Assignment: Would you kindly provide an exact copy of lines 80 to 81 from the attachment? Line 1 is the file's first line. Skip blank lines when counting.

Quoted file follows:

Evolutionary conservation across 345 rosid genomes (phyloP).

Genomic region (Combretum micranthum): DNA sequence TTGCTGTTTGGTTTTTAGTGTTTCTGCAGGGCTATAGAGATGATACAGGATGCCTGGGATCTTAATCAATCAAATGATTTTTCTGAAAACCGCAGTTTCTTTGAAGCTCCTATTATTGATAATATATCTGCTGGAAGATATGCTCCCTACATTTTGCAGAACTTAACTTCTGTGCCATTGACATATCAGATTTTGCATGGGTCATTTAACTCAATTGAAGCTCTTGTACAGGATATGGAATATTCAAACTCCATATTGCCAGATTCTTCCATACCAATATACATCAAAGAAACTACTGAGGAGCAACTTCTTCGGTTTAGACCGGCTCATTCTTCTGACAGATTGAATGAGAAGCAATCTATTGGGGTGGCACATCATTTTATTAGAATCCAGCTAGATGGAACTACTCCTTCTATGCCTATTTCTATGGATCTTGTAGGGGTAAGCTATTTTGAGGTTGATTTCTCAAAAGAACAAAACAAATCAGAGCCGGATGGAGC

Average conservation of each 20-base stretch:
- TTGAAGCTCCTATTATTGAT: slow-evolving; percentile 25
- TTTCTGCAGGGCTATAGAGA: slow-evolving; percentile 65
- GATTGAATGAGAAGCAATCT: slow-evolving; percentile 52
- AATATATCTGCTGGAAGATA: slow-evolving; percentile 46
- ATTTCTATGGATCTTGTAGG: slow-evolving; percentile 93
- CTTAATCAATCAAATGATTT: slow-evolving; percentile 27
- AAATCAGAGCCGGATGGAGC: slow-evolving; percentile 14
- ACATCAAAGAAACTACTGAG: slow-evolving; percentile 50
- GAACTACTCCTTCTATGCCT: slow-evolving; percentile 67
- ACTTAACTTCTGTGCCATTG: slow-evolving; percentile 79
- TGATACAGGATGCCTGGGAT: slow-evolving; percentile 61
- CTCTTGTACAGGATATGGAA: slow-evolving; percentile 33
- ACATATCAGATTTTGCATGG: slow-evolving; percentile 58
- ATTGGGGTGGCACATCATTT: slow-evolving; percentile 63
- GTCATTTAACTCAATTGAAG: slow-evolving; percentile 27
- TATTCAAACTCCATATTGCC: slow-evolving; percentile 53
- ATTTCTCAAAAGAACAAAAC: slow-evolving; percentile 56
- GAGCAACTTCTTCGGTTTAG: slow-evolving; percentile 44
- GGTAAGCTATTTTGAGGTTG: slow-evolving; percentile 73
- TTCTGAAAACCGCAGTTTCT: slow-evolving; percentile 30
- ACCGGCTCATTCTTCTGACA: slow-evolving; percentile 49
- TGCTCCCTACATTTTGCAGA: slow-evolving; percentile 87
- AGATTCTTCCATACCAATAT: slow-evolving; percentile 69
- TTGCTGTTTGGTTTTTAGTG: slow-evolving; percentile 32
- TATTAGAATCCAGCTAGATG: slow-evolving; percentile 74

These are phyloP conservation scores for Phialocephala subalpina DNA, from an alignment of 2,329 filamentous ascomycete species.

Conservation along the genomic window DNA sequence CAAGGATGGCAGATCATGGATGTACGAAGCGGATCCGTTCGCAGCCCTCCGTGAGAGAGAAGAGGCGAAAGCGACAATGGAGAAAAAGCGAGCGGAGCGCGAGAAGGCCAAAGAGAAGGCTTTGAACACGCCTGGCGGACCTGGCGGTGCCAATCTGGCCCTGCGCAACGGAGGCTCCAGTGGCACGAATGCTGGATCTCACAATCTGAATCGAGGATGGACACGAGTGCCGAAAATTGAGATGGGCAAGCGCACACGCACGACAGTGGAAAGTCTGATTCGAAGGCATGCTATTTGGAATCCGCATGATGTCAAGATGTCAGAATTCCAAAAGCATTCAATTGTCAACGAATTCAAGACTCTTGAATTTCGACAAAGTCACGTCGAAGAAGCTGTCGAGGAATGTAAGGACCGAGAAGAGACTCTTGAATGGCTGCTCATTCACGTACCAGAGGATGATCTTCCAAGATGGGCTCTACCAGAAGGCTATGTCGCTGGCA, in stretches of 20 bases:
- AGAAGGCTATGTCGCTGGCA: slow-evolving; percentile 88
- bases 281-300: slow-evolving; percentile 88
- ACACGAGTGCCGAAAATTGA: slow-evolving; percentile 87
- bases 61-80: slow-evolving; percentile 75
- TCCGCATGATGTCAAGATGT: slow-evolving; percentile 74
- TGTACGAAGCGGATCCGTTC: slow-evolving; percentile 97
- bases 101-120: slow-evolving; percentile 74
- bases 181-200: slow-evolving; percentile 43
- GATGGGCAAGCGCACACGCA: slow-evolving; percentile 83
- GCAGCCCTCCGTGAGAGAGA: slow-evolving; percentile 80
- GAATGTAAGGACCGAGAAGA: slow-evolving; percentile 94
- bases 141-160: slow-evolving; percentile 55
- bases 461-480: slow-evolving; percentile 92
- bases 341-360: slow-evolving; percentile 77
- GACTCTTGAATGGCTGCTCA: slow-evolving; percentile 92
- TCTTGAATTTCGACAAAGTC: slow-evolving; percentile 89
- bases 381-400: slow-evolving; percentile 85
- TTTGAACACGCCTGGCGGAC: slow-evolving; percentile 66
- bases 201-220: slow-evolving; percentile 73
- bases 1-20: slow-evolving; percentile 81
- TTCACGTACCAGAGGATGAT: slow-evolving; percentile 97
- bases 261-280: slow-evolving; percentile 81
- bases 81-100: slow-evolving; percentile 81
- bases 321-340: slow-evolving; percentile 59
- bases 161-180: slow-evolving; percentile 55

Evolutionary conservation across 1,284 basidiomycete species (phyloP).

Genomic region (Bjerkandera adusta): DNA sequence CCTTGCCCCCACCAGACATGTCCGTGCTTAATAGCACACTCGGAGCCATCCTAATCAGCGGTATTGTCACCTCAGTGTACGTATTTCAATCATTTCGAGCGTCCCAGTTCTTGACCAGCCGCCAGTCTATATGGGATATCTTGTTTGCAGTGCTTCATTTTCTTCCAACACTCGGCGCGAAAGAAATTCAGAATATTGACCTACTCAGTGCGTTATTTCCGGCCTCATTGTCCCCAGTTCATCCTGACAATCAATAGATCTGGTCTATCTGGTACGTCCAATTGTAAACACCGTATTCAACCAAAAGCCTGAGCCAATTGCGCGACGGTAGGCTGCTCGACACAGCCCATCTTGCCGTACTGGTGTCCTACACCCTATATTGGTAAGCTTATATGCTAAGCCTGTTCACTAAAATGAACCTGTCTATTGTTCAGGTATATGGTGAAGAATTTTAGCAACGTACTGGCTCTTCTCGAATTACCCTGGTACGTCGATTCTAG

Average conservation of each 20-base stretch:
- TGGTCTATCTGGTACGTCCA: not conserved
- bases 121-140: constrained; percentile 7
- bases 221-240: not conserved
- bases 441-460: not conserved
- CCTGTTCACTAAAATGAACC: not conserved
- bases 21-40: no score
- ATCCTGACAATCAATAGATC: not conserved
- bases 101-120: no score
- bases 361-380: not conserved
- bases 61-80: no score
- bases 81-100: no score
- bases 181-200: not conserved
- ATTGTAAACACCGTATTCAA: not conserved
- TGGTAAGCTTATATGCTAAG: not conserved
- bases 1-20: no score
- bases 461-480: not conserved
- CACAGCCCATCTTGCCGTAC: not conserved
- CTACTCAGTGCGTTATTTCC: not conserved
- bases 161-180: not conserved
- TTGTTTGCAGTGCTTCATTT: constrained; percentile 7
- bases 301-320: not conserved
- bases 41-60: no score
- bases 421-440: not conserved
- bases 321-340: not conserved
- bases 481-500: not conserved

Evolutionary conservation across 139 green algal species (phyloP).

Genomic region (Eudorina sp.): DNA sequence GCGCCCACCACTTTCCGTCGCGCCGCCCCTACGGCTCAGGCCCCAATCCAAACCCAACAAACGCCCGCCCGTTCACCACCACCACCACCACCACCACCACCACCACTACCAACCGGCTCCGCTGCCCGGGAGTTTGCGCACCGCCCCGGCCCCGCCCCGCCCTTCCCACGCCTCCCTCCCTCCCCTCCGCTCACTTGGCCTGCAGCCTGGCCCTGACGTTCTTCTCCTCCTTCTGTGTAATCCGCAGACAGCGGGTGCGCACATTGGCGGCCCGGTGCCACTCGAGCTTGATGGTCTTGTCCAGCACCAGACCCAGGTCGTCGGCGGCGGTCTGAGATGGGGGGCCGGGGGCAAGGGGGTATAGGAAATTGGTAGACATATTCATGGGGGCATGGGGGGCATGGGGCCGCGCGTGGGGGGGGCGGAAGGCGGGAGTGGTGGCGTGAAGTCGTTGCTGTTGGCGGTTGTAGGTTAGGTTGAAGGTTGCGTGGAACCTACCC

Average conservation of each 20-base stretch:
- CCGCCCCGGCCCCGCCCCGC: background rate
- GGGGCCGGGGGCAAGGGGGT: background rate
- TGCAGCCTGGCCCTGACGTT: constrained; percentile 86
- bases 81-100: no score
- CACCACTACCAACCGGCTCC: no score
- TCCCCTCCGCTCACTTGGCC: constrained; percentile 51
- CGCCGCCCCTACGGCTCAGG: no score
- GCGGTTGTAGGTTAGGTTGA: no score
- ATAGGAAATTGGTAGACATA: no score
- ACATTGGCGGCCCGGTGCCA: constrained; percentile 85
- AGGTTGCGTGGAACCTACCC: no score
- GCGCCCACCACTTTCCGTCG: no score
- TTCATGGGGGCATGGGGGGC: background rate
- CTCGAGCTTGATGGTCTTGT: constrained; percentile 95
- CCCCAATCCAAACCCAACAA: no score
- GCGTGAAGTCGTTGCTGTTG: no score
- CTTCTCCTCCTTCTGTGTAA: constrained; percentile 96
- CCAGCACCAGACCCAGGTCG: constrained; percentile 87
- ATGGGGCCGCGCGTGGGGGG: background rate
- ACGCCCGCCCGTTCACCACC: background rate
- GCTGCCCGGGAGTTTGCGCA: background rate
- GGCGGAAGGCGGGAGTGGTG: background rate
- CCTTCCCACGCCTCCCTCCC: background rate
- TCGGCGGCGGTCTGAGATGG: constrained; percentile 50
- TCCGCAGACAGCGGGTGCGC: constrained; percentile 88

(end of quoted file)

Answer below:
- bases 41-60: no score
- bases 421-440: not conserved